Featured Research

from universities, journals, and other organizations

ASU Researchers Demonstrate New Technique That Improves The Power Of Atomic Force Micrscopy

Date:
August 23, 2004
Source:
Arizona State University
Summary:
A team of researchers have developed a method that could vastly improve the ability of atomic force microscopes to "see" the chemical composition of a sample, follow variations of the sample, as well as map its topographic structure.

An artist's depiction shows an atomic force microscope probe (not to scale) 'fishing' for molecular sites recognized by an antibody tethered to the probe by a fine polymer thread. The new technique promises to vastly improve the capabilities of atomic force microscopy.
Credit: Image courtesy of Arizona State University

TEMPE, Ariz. – A team of researchers have developed a method that could vastly improve the ability of atomic force microscopes to "see" the chemical composition of a sample, follow variations of the sample, as well as map its topographic structure.

The advance could have significant implications for drug development by allowing scientists to monitor the effects of potential drugs on an ever-smaller scale, according to Stuart Lindsay, director of the Center for Single Molecule Biophysics at the Biodesign Institute at Arizona State University and a lead researcher on the project.

Lindsay, an ASU professor in the department of physics and astronomy said the new technique allows an atomic force microscope to "see," on a nanometer scale, the chemical composition of molecules.

"Atomic force microscopy has a resolution down to an atomic level, but until now it has been blind to identifying specific chemical compositions," Lindsay said.

The researchers -- Lindsay, Hongda Wang, Ralph Bash, Brian Ashcroft, and Dennis Lohr of Arizona State University; Cordula Stroh, Hermann Gruber and Peter Hinterdorfer of the Institute of Biophysics at the University of Lintz, Austria; and Jeremy Nelson of Molecular Imaging Corporation, Tempe, Ariz. -- present their findings in "Single Molecule Recognition Imaging Microscopy" in the current issue of the Proceedings of the National Academy of Sciences. The article is available on line at http://www4.nationalacademies.org/nas/nashome.nsf

"If you imagine that all proteins are shaped like Lego blocks, then conventional atomic force microscopy (AFM) is feeling the Lego blocks on the floor, but it can't tell the difference between one block and another," Lindsay explained. "What we have done, is allow the person sitting on the floor and feeling those blocks to open their eyes and see that there are red Lego blocks, green Lego blocks and yellow Lego blocks."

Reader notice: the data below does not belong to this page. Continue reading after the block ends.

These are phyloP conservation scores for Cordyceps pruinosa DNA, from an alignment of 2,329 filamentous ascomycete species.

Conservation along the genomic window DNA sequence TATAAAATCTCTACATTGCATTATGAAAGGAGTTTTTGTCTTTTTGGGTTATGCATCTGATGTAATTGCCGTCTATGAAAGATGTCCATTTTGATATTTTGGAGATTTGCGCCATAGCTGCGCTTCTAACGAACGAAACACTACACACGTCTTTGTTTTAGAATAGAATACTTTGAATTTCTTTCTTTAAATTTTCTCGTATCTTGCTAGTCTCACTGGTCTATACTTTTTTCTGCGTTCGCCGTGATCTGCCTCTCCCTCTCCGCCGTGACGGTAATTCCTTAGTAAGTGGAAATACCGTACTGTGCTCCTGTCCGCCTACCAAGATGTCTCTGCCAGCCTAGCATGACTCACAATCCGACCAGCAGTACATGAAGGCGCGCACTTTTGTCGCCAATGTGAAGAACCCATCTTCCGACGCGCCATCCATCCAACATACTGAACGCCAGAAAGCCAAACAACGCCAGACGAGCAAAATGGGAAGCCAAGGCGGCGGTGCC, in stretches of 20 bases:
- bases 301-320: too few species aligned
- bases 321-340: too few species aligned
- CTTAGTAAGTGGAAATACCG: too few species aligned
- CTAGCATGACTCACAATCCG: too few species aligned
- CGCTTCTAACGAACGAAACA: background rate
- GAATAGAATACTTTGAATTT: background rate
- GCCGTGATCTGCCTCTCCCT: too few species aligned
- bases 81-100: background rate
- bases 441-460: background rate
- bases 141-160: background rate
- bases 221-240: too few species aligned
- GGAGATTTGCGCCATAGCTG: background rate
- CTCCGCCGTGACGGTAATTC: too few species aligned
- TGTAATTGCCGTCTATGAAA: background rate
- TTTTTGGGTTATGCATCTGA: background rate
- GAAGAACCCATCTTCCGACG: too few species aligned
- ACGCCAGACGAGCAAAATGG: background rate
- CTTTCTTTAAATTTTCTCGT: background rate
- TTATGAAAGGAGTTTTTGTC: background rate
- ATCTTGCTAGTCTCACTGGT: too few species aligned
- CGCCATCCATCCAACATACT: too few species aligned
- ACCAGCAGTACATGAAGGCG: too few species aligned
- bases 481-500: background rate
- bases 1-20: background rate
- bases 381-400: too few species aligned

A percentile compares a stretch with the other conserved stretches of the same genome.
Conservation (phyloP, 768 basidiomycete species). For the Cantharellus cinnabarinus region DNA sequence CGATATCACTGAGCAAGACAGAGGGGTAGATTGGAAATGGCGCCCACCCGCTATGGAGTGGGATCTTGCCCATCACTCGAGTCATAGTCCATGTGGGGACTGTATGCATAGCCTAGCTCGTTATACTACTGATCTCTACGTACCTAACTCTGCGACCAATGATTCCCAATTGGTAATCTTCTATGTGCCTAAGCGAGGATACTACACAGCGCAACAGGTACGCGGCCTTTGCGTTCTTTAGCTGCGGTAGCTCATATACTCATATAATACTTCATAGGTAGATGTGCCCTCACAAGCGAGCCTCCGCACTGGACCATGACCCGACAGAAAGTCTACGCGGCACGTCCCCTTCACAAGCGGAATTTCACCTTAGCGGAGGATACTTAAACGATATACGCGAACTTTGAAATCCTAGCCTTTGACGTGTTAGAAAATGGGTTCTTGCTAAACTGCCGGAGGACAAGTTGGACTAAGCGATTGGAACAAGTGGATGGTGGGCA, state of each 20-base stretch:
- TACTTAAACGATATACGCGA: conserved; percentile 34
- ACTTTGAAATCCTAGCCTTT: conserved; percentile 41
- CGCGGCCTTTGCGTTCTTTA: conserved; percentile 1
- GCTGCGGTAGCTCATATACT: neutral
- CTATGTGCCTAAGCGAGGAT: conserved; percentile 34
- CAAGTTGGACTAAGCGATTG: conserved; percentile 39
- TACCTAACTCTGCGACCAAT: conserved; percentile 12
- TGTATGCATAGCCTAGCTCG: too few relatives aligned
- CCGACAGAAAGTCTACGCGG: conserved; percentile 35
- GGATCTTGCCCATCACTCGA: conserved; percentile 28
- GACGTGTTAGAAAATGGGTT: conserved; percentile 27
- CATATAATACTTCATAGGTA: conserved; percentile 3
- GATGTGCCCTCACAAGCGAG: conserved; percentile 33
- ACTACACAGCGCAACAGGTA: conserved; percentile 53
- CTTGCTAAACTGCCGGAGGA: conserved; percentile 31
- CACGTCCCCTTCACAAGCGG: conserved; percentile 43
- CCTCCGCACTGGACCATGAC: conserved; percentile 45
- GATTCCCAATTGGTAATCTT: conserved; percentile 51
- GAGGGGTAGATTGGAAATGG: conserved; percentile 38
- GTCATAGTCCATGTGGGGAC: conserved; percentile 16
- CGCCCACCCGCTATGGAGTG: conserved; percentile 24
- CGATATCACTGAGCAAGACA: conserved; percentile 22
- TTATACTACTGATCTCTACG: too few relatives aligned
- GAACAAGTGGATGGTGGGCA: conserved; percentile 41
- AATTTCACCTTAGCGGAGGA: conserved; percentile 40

"This allows you to identify specific components in an image," he added. "It means you can now follow a complex process and see what's happening, at the molecular level, to one of the components. We are now giving AFM chemical sensitivity in much the way colored dyes gave optical microscopes optical sensitivity for much larger objects (~1 micron)."

Atomic force microscopes provide images on the nanometer scale by using a highly sensitive and tiny probe that is essentially pulled across a surface. By doing this, researchers can obtain topographical images down to a nanometer scale.

To use the AFM in its new mode, the researchers attached antibodies keyed to individual proteins to the tip of an AFM's probe. When an antibody reacts with the protein it is specifically targeted for, it creates a variance in the microscope's reading compared to a reading with a bare tip, thus showing the presence of a protein or other specific material in the region being scanned.

To help ensure that the antibody tipped probe is truly sensitive, a strand of polymer connects the antibody to the tip, providing a tether that allows the antibody to wiggle into position to better connect with the protein receptors. A magnetically excited cantilever makes the tip oscillate up and down to make the antibody disconnect and reconnect and keep the probe moving.

A key capability of this technique, Lindsay said, is that it allows researchers to see how components of a cell react on a molecular scale when they experience biological processes, such as their response to a specific chemical or compound. In this mode, it could provide researchers with a molecular "time-lapsed movie" of such reactions, which could lead to greater understanding of the chemical dynamics involved in how cells react to such stimuli.

Lindsay said the new AFM method could be significant for drug discovery.